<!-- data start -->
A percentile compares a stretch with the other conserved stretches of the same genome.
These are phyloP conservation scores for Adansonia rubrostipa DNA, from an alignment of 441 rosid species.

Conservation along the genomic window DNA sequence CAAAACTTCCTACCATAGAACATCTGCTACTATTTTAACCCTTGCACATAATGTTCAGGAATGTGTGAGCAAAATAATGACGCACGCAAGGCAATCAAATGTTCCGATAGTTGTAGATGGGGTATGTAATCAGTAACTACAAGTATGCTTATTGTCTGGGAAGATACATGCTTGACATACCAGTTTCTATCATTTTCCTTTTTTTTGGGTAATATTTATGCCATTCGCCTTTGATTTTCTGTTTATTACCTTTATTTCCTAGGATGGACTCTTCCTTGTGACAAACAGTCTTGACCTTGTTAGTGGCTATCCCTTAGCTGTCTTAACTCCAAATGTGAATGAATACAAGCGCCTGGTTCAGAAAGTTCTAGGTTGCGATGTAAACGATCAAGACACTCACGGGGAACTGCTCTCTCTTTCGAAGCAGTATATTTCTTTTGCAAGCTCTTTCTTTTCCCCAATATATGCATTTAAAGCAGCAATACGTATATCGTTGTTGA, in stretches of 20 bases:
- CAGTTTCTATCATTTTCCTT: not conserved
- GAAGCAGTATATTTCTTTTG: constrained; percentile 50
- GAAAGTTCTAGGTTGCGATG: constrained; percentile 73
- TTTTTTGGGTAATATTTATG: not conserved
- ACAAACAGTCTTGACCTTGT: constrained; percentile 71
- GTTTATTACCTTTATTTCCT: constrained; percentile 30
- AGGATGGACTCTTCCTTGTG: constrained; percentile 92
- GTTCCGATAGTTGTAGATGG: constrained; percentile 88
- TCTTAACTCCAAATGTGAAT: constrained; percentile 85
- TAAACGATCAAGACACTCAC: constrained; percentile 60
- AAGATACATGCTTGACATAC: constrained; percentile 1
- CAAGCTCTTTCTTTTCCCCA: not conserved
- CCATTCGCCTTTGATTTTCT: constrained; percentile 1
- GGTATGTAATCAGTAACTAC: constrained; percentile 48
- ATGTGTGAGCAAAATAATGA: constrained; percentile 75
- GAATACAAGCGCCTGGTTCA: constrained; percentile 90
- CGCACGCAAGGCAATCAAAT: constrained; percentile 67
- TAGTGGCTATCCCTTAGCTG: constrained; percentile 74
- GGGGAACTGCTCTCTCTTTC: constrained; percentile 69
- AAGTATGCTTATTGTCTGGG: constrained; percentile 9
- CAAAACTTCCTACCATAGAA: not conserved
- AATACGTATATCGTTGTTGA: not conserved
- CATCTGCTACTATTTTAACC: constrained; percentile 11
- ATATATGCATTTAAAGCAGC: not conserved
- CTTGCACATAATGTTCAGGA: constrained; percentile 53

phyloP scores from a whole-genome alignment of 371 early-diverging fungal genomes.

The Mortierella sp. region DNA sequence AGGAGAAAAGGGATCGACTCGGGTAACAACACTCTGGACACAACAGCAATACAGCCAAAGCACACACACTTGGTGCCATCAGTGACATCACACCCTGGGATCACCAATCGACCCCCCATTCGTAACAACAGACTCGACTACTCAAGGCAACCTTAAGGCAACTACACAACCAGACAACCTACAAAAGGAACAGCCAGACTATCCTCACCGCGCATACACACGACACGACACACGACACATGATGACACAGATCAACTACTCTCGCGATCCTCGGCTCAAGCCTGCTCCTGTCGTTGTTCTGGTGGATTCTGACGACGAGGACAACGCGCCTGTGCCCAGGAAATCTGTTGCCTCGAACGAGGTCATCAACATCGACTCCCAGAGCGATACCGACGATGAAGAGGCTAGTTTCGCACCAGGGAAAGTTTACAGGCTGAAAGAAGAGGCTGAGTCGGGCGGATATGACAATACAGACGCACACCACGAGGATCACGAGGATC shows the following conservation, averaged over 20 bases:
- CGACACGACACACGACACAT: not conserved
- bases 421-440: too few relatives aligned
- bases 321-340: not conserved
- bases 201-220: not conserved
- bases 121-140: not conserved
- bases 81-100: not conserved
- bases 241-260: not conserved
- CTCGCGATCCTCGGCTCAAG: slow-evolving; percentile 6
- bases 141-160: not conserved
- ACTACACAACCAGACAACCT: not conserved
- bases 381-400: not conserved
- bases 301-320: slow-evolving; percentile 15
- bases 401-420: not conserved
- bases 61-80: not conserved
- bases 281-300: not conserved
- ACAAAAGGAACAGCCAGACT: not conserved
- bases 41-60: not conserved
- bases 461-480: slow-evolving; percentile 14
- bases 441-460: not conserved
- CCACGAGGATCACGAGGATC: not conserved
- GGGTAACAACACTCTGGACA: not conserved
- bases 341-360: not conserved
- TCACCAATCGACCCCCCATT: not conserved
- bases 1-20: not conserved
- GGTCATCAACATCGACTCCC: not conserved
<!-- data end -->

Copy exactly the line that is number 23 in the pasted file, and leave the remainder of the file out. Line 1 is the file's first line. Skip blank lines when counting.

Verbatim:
- AAGTATGCTTATTGTCTGGG: constrained; percentile 9